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Zoom releases white paper for end-to-end encrypted communication


As promised when the company acquired Keybase, Zoom released its draft cryptographic design for end-to-end encrypted video communications on May 22 for public review. The release of the white paper was announced by Max Krohn, the co-founder of Keybase, a key directory that maps social media identities to encryption keys and offers end-to-end encrypted chat (Keybase Chat) and cloud storage system (Keybase Filesystem).

It is not clear when this public consultation, with feedback from Zoom clients, cryptography experts, and civil society, will end. A version of Zoom’s meeting encryption protocol is set for release on May 30, but it is not clear if this will be the end-to-end encryption protocol. We have reached out to the company for more information.

All of this is a part of Zoom’s 90-day plan (announced on April 1) to improve its security after it had numerous lapses, Zoombombing the most notable amongst them. Under the 90 day plan, it first announced a six month feature update freeze, following which it created a Chief Information Security Officers Council (CISO Council) with CISOs from HSBC, NTT Data, etc. A subset of this council, with security experts from Netflix, VMware and Uber, will personally advise Zoom CEO Eric S. It had also hired cybersecurity expert and Facebook’s former chief security officer Alex Stamos of Stanford University as an external advisor.

What is end-to-end encryption?

It is a way of encrypting your communications so that except for the sender and the receiver(s), nobody will be able to access your communication. For instance, WhatsApp, which uses the Signal protocol to implement its  end-to-end encryption, facilitates messaging/calling over WhatsApp through its servers, but since all communication is encrypted end-to-end, WhatsApp itself cannot listen to the content of the messages/calls.

However, the points of vulnerability in end-to-end encryption actually exist outside of it and include the end points, that is, the devices. If someone gets access to your device, either physically, or through vulnerabilities in the operating system and the app client. It is using a vulnerability in WhatsApp, the app itself, that the NSO Group was able to plant its spyware, Pegasus, on victims’ devices. That compromised the end points — the phones — but not end-to-end encryption, that is, no one was able to eavesdrop on the communication itself.This is why, when Citizen lab got in touch with the victims, they advised them to change their devices to get rid of the spyware.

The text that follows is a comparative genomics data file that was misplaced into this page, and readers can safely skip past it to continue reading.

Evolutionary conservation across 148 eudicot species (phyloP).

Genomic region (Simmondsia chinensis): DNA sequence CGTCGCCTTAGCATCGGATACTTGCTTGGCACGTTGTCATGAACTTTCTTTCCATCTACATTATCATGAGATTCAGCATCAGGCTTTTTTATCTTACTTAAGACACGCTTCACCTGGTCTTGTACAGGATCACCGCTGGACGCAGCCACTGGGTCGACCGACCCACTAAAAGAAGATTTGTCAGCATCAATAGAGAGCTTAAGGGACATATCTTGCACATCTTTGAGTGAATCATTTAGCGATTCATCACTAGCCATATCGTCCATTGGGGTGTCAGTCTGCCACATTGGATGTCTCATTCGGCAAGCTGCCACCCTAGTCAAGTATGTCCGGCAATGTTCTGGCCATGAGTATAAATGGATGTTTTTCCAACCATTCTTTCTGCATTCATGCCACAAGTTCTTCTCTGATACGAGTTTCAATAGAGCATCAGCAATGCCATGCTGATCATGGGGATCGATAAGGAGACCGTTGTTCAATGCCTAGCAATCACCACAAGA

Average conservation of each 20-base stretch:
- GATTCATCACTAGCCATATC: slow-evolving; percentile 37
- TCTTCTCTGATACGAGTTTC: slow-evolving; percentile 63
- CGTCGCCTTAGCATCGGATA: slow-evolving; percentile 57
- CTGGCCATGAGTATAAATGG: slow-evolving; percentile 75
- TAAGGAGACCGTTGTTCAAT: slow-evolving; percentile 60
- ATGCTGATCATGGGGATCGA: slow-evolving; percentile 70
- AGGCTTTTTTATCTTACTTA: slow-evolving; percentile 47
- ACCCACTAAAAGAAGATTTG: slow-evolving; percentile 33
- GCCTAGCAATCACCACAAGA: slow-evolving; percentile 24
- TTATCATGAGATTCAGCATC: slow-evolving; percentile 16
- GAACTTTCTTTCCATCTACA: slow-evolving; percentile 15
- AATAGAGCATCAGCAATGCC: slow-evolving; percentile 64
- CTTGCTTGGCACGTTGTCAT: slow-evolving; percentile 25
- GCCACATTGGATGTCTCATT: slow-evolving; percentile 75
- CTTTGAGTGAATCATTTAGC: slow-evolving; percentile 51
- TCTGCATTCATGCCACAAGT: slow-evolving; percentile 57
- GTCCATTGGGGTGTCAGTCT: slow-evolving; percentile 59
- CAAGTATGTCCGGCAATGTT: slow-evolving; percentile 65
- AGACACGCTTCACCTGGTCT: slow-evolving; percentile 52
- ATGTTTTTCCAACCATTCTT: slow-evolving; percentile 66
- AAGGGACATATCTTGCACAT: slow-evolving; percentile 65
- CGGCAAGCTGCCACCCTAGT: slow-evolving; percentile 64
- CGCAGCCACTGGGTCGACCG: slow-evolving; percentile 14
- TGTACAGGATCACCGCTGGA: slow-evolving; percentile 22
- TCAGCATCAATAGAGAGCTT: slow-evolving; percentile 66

How will it work?

Right now, Zoom generates a per-client/per-stream encryption key that is distributed by the Zoom infrastructure. These are used to encrypt audio, video and chat streams sent to other clients through Zoom’s infrastructure. Under the new design, all such keys will be generated and distributed between individual authorised meeting participants using Zoom app (on phone, computer, tablet). No keys or unencrypted meeting contents will be provided to Zoom servers.

Could a secret key be shared with Zoom?

According to the white paper, secret key material and unencrypted meeting contents could be shared with Zoom in specific cases where it is explicitly authorised by a meeting host, for instance, to report abuse.

What is the meeting leader?

Under the proposed model, one authorised Zoom client will be the meeting “leader” who will be present in the meeting at all times, and will be responsible for generating the shared meeting key, authorising new meeting participants, kicking out unwanted participants, and distributing keys. When this model is first implemented, it will default to the host, and if the host leaves, to the co-host. At a later stage of deployment, Zoom will relax this default.

Why does my Zoom call display ‘encrypted’ right now?

This ‘encrypted’ on Zoom calls right not does not mean that the communication is end-to-end encrypted. As the Intercept explained, Zoom right now offers transport encryption, that is, connection between the Zoom app on a user’s device and Zoom’s server is encrypted, but Zoom itself can access the unencrypted video and audio content of Zoom meetings. “So when you have a Zoom meeting, the video and audio content will stay private from anyone spying on your Wi-Fi, but it won’t stay private from the company,” according to the Intercept.

In its new white paper, Zoom acknowledges that:

“This current design provides confidentiality and authenticity for all Zoom data streams, but it does not provide ‘true’ end-to-end encryption. … In the current implementation, a passive adversary who can monitor Zoom’s server infrastructure and who has access to the memory of the relevant Zoom servers may be able to defeat encryption.” [emphasis ours]

What cannot be encrypted end-to-end via the current proposal?

  • Dial-in phones and SIP/H.323 devices, and other legacy protocols and devices.
  • Zoom meetings done though web browsers. Instead, Zoom intends to participate in creation of browsers that can support end-to-end encryption
  • Zoom’s webinars which currently support up to 50,000 participants. Encryption for this will be “adapted from the current proposal once it is stable”.
  • Zoom Chat which requires a different solution that supports asynchronous chat where users can store messages.

What features would go away?

  • Join Before Host (but this will be re-enabled at later stages of deployment)
  • Cloud Recording, etc.

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